Animal Enforcement & Assistance
The City of Toronto inspects and investigates animal-related complaints to ensure compliance with acts, bylaws and regulations.
Call us for:
- Emergency response to calls for stray and injured domestic animals, as well as wildlife requiring immediate medical assistance. Officers are available to provide support between 6 a.m. and 1 a.m.
- Response to safety concerns involving an animal, as well as animals jeopardizing the safety of the public, such as dogs at large
- Pick up of lost dogs for return to their owners or transporting to a shelter for safekeeping while providing the owner the opportunity to locate their pet
- Removal of dead wildlife and domestic animals on public or private property (when owner unknown)
- Animal noise, including excessive and persistent noise from barking dogs
- Dangerous acts committed by dogs, such as dog bites or attacks
Follow these steps if you experience a dog bite or attack.
Toronto is a growing, vibrant city, where things like noise from barking dogs is common. Residents are encouraged to exercise a reasonable degree of tolerance before submitting an animal-related noise complaint.
Persistent or excessive noise from any animal is not permitted under the Noise By-law. This includes persistent barking, calling or whining.
Should you wish to submit a service request
- If you have a problem with a noisy animal, consider speaking with the owner first.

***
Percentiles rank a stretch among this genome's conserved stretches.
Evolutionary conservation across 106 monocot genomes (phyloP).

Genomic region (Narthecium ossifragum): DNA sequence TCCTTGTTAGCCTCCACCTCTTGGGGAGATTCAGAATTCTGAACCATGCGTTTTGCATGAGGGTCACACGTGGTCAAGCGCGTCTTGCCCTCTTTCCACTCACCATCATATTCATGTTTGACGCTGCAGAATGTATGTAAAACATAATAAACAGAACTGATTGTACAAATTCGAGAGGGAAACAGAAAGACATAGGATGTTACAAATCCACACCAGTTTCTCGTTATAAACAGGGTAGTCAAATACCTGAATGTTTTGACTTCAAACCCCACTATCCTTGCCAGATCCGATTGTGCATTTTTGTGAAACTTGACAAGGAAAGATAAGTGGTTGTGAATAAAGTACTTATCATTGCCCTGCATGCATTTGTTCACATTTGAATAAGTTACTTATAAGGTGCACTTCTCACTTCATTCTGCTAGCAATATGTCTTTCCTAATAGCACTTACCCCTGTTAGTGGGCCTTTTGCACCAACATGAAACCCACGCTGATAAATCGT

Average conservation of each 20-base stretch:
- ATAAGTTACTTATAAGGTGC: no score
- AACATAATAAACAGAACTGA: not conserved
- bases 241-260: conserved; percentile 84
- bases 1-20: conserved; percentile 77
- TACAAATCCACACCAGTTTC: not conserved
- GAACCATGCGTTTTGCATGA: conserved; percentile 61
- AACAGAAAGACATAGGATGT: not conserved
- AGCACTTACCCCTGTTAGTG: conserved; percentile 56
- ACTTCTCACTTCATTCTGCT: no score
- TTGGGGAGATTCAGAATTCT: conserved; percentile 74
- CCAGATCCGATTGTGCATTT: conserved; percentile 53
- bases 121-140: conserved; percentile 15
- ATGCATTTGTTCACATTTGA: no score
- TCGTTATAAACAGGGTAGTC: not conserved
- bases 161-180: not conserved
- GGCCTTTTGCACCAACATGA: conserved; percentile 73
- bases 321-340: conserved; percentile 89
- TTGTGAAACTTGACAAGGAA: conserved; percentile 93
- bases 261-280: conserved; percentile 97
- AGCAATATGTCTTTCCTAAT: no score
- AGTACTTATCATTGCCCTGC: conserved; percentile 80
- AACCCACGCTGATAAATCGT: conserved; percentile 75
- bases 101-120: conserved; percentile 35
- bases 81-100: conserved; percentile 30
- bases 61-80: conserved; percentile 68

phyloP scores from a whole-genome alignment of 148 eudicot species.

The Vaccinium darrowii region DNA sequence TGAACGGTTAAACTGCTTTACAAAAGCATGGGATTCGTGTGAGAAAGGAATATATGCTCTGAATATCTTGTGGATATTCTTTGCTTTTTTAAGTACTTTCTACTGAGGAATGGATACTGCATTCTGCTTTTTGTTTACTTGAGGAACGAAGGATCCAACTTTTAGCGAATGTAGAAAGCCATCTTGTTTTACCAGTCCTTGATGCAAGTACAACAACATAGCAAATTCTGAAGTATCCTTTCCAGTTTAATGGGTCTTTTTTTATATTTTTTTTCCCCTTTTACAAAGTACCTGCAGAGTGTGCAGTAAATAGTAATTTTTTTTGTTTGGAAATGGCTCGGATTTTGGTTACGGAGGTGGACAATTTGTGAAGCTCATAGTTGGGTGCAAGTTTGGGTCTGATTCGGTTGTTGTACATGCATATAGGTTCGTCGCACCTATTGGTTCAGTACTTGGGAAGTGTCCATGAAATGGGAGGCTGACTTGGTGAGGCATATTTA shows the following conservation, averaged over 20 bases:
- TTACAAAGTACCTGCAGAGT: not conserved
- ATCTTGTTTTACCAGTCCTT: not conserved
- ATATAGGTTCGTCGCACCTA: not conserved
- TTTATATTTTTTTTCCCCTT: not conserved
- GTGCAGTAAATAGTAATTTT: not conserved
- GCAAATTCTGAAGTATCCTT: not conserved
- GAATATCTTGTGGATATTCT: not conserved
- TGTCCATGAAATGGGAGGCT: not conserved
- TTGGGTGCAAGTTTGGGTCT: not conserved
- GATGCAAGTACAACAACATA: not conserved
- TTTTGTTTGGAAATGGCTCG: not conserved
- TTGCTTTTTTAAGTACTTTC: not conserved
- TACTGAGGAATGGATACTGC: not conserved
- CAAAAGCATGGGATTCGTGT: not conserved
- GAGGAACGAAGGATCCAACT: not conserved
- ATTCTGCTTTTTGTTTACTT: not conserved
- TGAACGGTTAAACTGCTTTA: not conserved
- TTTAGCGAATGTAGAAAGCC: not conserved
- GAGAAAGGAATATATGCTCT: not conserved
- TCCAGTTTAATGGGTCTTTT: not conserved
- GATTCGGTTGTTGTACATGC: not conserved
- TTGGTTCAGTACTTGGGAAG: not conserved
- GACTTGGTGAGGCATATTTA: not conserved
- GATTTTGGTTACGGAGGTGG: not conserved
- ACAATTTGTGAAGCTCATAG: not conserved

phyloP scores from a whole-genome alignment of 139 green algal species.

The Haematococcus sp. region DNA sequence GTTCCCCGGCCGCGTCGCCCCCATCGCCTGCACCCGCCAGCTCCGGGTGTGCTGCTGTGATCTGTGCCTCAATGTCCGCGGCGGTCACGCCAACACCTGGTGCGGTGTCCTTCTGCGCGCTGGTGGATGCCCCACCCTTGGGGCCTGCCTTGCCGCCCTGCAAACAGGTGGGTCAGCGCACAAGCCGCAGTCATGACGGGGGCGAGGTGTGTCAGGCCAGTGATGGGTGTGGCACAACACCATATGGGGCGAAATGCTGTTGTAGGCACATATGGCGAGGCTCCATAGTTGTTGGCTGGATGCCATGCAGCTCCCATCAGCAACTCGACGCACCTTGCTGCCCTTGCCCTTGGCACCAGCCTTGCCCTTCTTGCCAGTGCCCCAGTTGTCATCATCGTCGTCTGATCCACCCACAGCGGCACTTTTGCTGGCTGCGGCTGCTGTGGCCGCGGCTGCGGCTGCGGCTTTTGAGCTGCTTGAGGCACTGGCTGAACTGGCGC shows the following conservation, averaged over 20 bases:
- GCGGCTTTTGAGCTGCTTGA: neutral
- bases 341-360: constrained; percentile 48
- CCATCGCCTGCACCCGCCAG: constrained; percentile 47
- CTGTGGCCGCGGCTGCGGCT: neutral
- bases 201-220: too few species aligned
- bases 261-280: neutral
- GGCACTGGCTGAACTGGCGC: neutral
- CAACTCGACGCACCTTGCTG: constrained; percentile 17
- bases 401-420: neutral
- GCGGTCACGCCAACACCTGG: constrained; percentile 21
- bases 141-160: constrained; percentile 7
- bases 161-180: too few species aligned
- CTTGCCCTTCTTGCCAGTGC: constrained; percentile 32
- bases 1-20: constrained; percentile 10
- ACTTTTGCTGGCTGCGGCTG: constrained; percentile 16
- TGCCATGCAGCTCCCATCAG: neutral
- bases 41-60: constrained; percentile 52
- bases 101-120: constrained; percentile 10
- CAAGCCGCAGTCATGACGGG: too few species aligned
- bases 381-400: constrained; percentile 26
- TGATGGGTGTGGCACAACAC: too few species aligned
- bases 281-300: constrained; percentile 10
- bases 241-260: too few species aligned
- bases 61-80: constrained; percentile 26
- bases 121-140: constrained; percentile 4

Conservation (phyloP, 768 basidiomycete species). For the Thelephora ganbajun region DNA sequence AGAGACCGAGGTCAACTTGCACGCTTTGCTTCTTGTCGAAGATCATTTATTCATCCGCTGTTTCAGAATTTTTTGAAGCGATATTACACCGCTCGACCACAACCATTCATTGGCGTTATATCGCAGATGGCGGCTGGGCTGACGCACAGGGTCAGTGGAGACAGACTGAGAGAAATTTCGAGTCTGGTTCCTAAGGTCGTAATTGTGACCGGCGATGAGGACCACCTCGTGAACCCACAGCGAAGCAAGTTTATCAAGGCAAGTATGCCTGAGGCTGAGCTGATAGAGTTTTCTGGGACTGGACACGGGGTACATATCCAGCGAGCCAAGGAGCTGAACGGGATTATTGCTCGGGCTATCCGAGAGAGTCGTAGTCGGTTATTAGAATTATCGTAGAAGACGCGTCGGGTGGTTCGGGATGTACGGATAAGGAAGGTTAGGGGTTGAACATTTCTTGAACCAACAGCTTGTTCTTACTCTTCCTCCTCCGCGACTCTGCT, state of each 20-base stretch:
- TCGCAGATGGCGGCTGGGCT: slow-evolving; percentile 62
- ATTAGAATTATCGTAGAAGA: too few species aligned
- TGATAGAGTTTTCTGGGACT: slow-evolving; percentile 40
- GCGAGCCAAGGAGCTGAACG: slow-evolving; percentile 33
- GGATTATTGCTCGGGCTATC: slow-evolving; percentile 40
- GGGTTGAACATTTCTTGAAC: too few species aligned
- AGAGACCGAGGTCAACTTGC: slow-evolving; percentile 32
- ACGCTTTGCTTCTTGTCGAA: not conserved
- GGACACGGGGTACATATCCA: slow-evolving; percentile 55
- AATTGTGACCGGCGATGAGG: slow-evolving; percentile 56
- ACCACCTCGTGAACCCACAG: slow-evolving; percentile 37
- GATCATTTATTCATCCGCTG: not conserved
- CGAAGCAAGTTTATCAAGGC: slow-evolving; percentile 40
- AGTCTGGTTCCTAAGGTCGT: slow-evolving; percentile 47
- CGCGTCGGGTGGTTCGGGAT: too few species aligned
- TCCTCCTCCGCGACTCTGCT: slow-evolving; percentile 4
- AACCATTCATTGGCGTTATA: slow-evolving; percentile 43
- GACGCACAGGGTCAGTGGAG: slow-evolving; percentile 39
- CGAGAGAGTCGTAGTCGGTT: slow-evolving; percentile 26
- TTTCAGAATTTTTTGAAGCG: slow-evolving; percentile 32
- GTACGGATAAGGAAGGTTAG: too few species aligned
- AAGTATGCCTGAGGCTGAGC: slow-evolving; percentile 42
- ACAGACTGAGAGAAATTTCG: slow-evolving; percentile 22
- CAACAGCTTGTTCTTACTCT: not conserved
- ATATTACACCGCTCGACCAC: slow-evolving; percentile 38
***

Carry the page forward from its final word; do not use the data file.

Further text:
- If this approach does not work, contact 311 to submit a service request. You can also submit a service request online.
- You will need to know the owner’s address to submit the request.
What will happen after you submit the request
Our goal is to resolve the issue and achieve compliance with the bylaw. An Officer with Toronto Animal Services will be assigned to respond to your request. Depending on the situation, it may take up to five business days for the Officer to begin their investigation.
Step 1: The Officer will contact the animal owner to educate them about the Noise Bylaw.
Step 2: If there is a possible Noise Bylaw violation, the Officer may take further steps, such as conducting an on-site investigation, or issuing an advisory letter or Notice of Violation.
Step 3: If the issue persists, an Officer may ask you to complete a Noise Log that records the dates and times that you hear the noise. This is needed to satisfy the court by demonstrating that noise is in fact persistent and excessive.
Step 4: Based on the evidence provided in the Noise Log, Toronto Animal Services may lay a charge, which will be heard in court by a Justice of the Peace. You and any listed witnesses will be required to attend court to speak to the evidence. If you are unable to attend, the charges will be withdrawn.